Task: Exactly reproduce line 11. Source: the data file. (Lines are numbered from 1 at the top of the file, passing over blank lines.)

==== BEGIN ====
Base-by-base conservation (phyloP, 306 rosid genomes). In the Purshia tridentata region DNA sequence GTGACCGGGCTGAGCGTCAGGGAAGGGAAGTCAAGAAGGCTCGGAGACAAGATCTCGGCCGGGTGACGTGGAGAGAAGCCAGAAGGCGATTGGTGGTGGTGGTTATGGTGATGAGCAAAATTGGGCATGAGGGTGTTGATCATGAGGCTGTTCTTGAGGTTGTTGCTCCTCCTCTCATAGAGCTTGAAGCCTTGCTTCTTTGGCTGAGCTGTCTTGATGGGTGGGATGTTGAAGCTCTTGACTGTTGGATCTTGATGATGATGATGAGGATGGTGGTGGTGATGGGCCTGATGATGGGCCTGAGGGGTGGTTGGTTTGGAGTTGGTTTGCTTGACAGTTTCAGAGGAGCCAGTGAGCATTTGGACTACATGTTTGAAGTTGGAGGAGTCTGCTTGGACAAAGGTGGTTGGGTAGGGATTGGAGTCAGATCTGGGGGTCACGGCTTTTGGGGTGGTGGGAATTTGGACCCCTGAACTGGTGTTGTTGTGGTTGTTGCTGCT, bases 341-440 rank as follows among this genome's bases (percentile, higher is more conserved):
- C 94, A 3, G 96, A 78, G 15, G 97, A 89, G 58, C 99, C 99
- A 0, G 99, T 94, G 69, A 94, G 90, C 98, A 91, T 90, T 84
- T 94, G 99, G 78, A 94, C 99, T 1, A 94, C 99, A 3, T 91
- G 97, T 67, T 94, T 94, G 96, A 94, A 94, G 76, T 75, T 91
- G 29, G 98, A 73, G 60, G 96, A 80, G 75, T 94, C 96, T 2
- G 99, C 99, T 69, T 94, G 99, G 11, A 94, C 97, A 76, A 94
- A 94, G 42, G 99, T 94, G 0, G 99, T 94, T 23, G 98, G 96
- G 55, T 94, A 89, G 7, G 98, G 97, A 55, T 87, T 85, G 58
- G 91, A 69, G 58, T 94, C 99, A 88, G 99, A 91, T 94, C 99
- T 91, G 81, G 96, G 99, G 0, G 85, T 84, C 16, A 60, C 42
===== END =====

- T 91, G 81, G 96, G 99, G 0, G 85, T 84, C 16, A 60, C 42